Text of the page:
VAYESHEV

The Jewish Chronicle - - JUDAISM -

“Reuven re­turned to the pit and be­hold Joseph was not in the pit, so he rent his gar­ments” Ge­n­e­sis 37:29 AC­CORD­ING to the To­rah, Reuben missed the en­tire episode of the sale of Joseph. So where had he been? Rashi, quot­ing the Midrash, cu­ri­ously refers to an ear­lier episode.

The sages ex­plain that Reuben had sinned against his fa­ther by chang­ing Ja­cob’s sleep­ing ar­range­ments. While Joseph was be­ing sold, Reuben was pre­oc­cu­pied in re­pent­ing for this sin.

There is a point to the ap­par­ent con­nec­tion made by Rashi be­tween this and the ear­lier in­ci­dent, as Rav Soloveitchik elab­o­rates.

The tribes of Is­rael were all gi­ants of great spir­i­tual stature but they saw in Joseph a threat. Our sages say that they took him be­fore a Beth Din, a rab­bini­cal court, com­posed of the great­est judges of the day, namely them­selves. This court found him guilty and con­demned him to death.

What did they do so wrong, asks the Rav: surely we should fol­low the maxim that the judge can only rule ac­cord­ing to the ev­i­dence set be­fore him?

Their sin, he goes on to ex­plain, was that they did not ask. There was an ha­lachic author­ity su­pe­rior to them: Ja­cob their fa­ther and teacher. He should have been con­sulted over such an im­por­tant is­sue, yet he was not. The brothers took the law into their own hands.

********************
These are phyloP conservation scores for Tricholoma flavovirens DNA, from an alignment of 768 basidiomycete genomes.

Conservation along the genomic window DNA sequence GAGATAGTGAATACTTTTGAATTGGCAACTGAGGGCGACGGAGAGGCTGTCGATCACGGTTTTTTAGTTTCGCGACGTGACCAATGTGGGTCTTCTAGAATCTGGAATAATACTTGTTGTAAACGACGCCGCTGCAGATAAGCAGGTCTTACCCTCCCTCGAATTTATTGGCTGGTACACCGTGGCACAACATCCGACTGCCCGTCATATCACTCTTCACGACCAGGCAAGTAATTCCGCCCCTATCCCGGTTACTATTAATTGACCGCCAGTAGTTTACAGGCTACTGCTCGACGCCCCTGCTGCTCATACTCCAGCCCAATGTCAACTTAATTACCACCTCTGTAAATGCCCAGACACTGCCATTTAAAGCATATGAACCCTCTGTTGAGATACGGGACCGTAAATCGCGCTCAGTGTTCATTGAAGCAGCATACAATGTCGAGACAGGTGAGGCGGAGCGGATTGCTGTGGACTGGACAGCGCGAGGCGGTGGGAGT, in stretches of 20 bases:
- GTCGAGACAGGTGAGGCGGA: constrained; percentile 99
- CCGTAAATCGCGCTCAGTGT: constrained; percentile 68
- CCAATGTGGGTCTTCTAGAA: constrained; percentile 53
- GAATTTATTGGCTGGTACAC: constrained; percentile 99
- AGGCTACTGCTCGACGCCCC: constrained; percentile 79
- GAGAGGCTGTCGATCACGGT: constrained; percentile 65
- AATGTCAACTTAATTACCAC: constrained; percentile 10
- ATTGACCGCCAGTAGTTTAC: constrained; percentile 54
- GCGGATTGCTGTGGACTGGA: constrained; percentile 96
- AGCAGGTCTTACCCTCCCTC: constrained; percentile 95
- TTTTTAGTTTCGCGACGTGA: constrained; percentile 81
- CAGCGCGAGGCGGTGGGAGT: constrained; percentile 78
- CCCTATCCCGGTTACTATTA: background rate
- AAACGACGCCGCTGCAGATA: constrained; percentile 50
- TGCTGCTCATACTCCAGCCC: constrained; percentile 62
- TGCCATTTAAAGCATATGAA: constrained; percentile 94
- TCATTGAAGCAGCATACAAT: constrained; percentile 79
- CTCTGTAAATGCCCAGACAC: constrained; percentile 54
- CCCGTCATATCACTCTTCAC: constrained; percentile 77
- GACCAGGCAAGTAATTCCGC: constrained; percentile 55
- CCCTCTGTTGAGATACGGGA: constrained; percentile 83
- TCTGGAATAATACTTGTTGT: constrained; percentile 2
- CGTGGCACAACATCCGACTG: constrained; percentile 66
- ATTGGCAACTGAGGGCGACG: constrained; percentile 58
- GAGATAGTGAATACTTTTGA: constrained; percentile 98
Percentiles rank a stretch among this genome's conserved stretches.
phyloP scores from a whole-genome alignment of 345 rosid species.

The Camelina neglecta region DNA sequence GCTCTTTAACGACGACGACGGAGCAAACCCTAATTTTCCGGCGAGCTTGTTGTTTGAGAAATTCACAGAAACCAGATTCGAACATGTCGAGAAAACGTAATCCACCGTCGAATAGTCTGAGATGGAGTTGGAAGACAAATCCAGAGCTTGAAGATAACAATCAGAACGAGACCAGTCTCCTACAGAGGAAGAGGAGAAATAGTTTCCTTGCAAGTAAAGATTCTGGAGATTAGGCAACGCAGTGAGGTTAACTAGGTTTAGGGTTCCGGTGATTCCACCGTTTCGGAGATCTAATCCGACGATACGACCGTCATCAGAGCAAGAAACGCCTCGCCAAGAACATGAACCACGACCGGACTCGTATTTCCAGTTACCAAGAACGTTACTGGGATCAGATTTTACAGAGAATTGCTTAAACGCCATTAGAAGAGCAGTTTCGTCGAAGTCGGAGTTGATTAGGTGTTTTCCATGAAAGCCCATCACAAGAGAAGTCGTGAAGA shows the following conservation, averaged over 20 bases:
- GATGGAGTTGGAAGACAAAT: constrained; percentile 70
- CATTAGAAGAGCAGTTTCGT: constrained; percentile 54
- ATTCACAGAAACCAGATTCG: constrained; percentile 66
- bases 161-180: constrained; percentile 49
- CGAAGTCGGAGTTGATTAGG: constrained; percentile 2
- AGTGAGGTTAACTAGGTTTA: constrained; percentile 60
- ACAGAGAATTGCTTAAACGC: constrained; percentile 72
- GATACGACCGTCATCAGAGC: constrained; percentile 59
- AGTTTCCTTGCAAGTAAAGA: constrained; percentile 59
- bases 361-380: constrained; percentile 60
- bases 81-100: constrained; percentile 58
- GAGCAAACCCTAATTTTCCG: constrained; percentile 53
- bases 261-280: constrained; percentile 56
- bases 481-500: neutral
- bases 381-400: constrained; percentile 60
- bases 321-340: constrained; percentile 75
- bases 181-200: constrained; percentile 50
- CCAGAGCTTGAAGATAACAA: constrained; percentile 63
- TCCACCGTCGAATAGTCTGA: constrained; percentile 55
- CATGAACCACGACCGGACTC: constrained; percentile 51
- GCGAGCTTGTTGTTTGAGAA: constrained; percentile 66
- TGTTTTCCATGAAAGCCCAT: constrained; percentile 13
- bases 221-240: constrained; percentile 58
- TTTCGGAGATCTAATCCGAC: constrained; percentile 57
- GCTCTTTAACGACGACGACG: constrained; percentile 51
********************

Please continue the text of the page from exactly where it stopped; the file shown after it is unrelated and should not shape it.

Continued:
This very sin had been per­pe­trated ini­tially by Reuben. It was he who had led the brothers to be­lieve they could do with­out guid­ance, when he de­cided to al­ter his fa­ther’s sleep­ing ar­range­ments. Now when he finds Joseph gone, Reuben is bereft, for he re­alises how he had mis­led his brothers to sin the very same sin he was busy re­pent­ing for.

Rashi’s les­son is clear: we too must seek guid­ance rather than take spir­i­tual mat­ters into our own hands. We must approach ha­lachic au­thor­i­ties on all rel­e­vant mat­ters and, above all, learn to ask ques­tions. RABBI CHAIM KANTEROVITZ

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